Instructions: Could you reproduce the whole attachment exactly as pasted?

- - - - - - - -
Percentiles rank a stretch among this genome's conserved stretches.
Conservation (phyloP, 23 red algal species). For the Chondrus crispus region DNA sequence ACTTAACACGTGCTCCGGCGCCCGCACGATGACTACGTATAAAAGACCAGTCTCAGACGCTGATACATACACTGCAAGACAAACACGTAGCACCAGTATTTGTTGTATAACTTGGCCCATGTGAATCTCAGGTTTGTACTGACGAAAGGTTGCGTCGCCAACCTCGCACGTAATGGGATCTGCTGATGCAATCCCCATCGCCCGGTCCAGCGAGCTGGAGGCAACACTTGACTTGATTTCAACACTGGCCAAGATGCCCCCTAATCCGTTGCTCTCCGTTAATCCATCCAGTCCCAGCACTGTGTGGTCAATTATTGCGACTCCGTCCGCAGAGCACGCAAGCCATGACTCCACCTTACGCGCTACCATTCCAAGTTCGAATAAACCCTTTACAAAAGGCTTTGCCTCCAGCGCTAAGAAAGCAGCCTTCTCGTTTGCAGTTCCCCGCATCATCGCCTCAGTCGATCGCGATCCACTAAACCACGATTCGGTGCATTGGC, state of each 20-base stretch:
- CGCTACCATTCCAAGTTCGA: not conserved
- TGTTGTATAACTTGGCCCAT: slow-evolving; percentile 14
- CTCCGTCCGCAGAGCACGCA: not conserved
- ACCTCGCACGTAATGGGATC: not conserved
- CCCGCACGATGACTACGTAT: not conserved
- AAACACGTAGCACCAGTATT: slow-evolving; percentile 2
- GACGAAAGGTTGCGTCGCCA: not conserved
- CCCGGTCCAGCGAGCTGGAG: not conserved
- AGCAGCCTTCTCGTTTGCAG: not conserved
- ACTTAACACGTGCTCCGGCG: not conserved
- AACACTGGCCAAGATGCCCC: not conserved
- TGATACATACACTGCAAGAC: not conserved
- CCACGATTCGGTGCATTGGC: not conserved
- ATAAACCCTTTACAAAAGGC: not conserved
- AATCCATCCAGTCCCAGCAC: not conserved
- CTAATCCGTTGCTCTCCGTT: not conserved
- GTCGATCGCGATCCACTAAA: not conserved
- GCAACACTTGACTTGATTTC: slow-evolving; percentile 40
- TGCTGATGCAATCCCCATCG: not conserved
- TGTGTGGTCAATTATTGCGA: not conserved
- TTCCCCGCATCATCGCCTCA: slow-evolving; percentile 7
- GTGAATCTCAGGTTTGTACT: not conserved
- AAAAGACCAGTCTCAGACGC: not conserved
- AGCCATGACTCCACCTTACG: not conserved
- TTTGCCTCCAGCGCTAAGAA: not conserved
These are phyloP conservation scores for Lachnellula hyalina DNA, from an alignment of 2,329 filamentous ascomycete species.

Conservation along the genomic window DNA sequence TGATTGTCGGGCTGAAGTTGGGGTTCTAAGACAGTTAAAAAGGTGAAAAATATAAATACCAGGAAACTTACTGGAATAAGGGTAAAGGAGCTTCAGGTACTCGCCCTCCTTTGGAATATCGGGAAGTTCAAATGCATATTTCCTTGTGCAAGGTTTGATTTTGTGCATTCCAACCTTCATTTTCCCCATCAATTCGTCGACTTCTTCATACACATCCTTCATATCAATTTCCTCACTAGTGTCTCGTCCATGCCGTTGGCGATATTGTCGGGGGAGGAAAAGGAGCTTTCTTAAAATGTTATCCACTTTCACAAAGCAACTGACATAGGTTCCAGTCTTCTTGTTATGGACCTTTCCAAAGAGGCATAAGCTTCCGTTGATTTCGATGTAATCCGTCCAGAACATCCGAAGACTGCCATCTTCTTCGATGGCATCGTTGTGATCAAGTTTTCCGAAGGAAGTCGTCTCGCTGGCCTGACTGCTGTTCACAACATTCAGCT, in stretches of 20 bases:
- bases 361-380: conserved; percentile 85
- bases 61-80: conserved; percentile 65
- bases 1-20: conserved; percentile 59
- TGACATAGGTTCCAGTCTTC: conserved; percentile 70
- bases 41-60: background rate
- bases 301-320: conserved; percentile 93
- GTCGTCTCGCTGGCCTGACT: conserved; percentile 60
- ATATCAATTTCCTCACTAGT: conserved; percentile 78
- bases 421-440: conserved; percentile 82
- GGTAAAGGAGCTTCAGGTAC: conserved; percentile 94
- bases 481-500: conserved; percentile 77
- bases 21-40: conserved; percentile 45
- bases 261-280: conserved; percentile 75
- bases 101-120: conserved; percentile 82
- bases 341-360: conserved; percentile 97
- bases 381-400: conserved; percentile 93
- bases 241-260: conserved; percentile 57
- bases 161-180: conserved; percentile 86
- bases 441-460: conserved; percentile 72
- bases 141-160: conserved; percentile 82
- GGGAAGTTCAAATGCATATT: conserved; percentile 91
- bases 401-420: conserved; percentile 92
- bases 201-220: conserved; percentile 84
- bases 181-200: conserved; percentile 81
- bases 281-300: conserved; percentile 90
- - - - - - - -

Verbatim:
Percentiles rank a stretch among this genome's conserved stretches.
Conservation (phyloP, 23 red algal species). For the Chondrus crispus region DNA sequence ACTTAACACGTGCTCCGGCGCCCGCACGATGACTACGTATAAAAGACCAGTCTCAGACGCTGATACATACACTGCAAGACAAACACGTAGCACCAGTATTTGTTGTATAACTTGGCCCATGTGAATCTCAGGTTTGTACTGACGAAAGGTTGCGTCGCCAACCTCGCACGTAATGGGATCTGCTGATGCAATCCCCATCGCCCGGTCCAGCGAGCTGGAGGCAACACTTGACTTGATTTCAACACTGGCCAAGATGCCCCCTAATCCGTTGCTCTCCGTTAATCCATCCAGTCCCAGCACTGTGTGGTCAATTATTGCGACTCCGTCCGCAGAGCACGCAAGCCATGACTCCACCTTACGCGCTACCATTCCAAGTTCGAATAAACCCTTTACAAAAGGCTTTGCCTCCAGCGCTAAGAAAGCAGCCTTCTCGTTTGCAGTTCCCCGCATCATCGCCTCAGTCGATCGCGATCCACTAAACCACGATTCGGTGCATTGGC, state of each 20-base stretch:
- CGCTACCATTCCAAGTTCGA: not conserved
- TGTTGTATAACTTGGCCCAT: slow-evolving; percentile 14
- CTCCGTCCGCAGAGCACGCA: not conserved
- ACCTCGCACGTAATGGGATC: not conserved
- CCCGCACGATGACTACGTAT: not conserved
- AAACACGTAGCACCAGTATT: slow-evolving; percentile 2
- GACGAAAGGTTGCGTCGCCA: not conserved
- CCCGGTCCAGCGAGCTGGAG: not conserved
- AGCAGCCTTCTCGTTTGCAG: not conserved
- ACTTAACACGTGCTCCGGCG: not conserved
- AACACTGGCCAAGATGCCCC: not conserved
- TGATACATACACTGCAAGAC: not conserved
- CCACGATTCGGTGCATTGGC: not conserved
- ATAAACCCTTTACAAAAGGC: not conserved
- AATCCATCCAGTCCCAGCAC: not conserved
- CTAATCCGTTGCTCTCCGTT: not conserved
- GTCGATCGCGATCCACTAAA: not conserved
- GCAACACTTGACTTGATTTC: slow-evolving; percentile 40
- TGCTGATGCAATCCCCATCG: not conserved
- TGTGTGGTCAATTATTGCGA: not conserved
- TTCCCCGCATCATCGCCTCA: slow-evolving; percentile 7
- GTGAATCTCAGGTTTGTACT: not conserved
- AAAAGACCAGTCTCAGACGC: not conserved
- AGCCATGACTCCACCTTACG: not conserved
- TTTGCCTCCAGCGCTAAGAA: not conserved
These are phyloP conservation scores for Lachnellula hyalina DNA, from an alignment of 2,329 filamentous ascomycete species.

Conservation along the genomic window DNA sequence TGATTGTCGGGCTGAAGTTGGGGTTCTAAGACAGTTAAAAAGGTGAAAAATATAAATACCAGGAAACTTACTGGAATAAGGGTAAAGGAGCTTCAGGTACTCGCCCTCCTTTGGAATATCGGGAAGTTCAAATGCATATTTCCTTGTGCAAGGTTTGATTTTGTGCATTCCAACCTTCATTTTCCCCATCAATTCGTCGACTTCTTCATACACATCCTTCATATCAATTTCCTCACTAGTGTCTCGTCCATGCCGTTGGCGATATTGTCGGGGGAGGAAAAGGAGCTTTCTTAAAATGTTATCCACTTTCACAAAGCAACTGACATAGGTTCCAGTCTTCTTGTTATGGACCTTTCCAAAGAGGCATAAGCTTCCGTTGATTTCGATGTAATCCGTCCAGAACATCCGAAGACTGCCATCTTCTTCGATGGCATCGTTGTGATCAAGTTTTCCGAAGGAAGTCGTCTCGCTGGCCTGACTGCTGTTCACAACATTCAGCT, in stretches of 20 bases:
- bases 361-380: conserved; percentile 85
- bases 61-80: conserved; percentile 65
- bases 1-20: conserved; percentile 59
- TGACATAGGTTCCAGTCTTC: conserved; percentile 70
- bases 41-60: background rate
- bases 301-320: conserved; percentile 93
- GTCGTCTCGCTGGCCTGACT: conserved; percentile 60
- ATATCAATTTCCTCACTAGT: conserved; percentile 78
- bases 421-440: conserved; percentile 82
- GGTAAAGGAGCTTCAGGTAC: conserved; percentile 94
- bases 481-500: conserved; percentile 77
- bases 21-40: conserved; percentile 45
- bases 261-280: conserved; percentile 75
- bases 101-120: conserved; percentile 82
- bases 341-360: conserved; percentile 97
- bases 381-400: conserved; percentile 93
- bases 241-260: conserved; percentile 57
- bases 161-180: conserved; percentile 86
- bases 441-460: conserved; percentile 72
- bases 141-160: conserved; percentile 82
- GGGAAGTTCAAATGCATATT: conserved; percentile 91
- bases 401-420: conserved; percentile 92
- bases 201-220: conserved; percentile 84
- bases 181-200: conserved; percentile 81
- bases 281-300: conserved; percentile 90